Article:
NumismaticBlog.com

For the love of money

  • Question

    • Do you think that the US will eventually go to using only electronic transactions ?

      View Results

      Loading ... Loading ...


  • Categories

      open all | close all
    • Subscribe

      Weekly Newsletter
      type your e-mail address in below.
      (we do not spam or sell
      our list to anybody)

    • Meta




      Doug Barger
      #3123753
     

    What Is Money ?

    9th January 2009

     

          Have you ever really thought about it? Why can that piece of paper get you real tangible things? Why do people want it in trade for a physical item that took labor and time to make. Is money real? That number in your bank account or on your credit card statement, is that money?  What if we no longer had coin and currency, and we all used a credit card like item to change numbers in a computer somewhere, how is that money?

     

         Let’s back this conversation up to a time before any of us were alive. When people  lived off of the land. For the most part farmers really did not need money, just land. He had two hands he could build his house farm his land and have many kids to help sew seed and harvest his crop.  A way to trade with another farmer or dry goods store  was only necessary once in a while.  If a farmer did not have any money, that did not mean he would starve( unless a famine or other type of natural disaster was in the works.)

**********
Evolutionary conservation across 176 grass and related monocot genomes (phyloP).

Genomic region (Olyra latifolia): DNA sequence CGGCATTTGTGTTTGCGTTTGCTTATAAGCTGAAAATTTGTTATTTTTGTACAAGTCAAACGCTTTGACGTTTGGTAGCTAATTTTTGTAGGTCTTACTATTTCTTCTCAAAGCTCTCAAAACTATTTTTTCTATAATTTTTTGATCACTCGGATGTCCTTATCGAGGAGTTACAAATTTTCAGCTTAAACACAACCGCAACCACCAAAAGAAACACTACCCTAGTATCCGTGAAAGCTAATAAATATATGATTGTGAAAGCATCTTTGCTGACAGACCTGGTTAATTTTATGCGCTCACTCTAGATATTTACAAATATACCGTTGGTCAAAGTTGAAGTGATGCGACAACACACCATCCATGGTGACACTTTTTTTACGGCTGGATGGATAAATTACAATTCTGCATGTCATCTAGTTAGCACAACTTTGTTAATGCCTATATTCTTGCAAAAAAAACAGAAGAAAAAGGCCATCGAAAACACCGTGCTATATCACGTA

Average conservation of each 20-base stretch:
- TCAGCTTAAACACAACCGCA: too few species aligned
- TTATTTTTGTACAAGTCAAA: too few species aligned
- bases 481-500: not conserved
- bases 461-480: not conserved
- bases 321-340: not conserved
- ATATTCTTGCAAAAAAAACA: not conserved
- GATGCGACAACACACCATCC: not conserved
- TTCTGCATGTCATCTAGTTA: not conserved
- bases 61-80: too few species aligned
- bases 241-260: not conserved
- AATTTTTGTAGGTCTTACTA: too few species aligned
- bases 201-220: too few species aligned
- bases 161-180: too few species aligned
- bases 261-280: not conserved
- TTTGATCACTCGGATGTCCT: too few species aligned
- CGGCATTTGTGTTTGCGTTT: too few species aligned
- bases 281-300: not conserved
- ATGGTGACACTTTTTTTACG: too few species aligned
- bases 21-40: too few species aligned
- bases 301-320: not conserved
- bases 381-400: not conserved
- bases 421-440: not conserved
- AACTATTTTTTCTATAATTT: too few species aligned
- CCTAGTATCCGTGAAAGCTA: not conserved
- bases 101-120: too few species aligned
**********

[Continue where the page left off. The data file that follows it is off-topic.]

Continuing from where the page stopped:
Trade back then had a few problems; Joe may have a pig and Tom may have some wheat, but Joe may not need wheat, he may need corn and how much corn or wheat is  a pig worth. This is the problem that traders had. Originally animal pelts became a way to trade. Everybody accepted that a  pelt had value, and it was easy to carry and to use in a negotiation. Gold and silver existed, but not enough of it was available for everyone to use. The value of a pelt was still at that time a perception of value.  It only had value because someone wanted it. The person that wanted it knew someone else would want it, or he could use it his self. As abstract and in tangible as it is, the knowledge that that pelt was desired by other people made it valuable. But if for some reason it was not accepted, he had a backup. The pelt it’s self would keep him warm. So he had two reasons to want that pelt. It had a concrete value, and a non tangible value; the value of desire.

          Gold and silver are more abstract and we are now moving away from the tangible. The tangible part of gold and silver is that it is pretty and we can craft beautiful objects from the metal.  It can’t keep us warm , so it is less tangible it had no direct ability to improve our living. It’s intangible value of desire is it’s biggest asset. But how can we be sure that guy with the gold has real gold. That is where coins come in. Originally coins were more of a stamp of approval saying that the metal the coin is made of is gold or silver based on some kind of standard. That added another intangible asset. The asset of trust. We now trust that we have gold or silver. Money and it’s value was relatively simple and straight forward.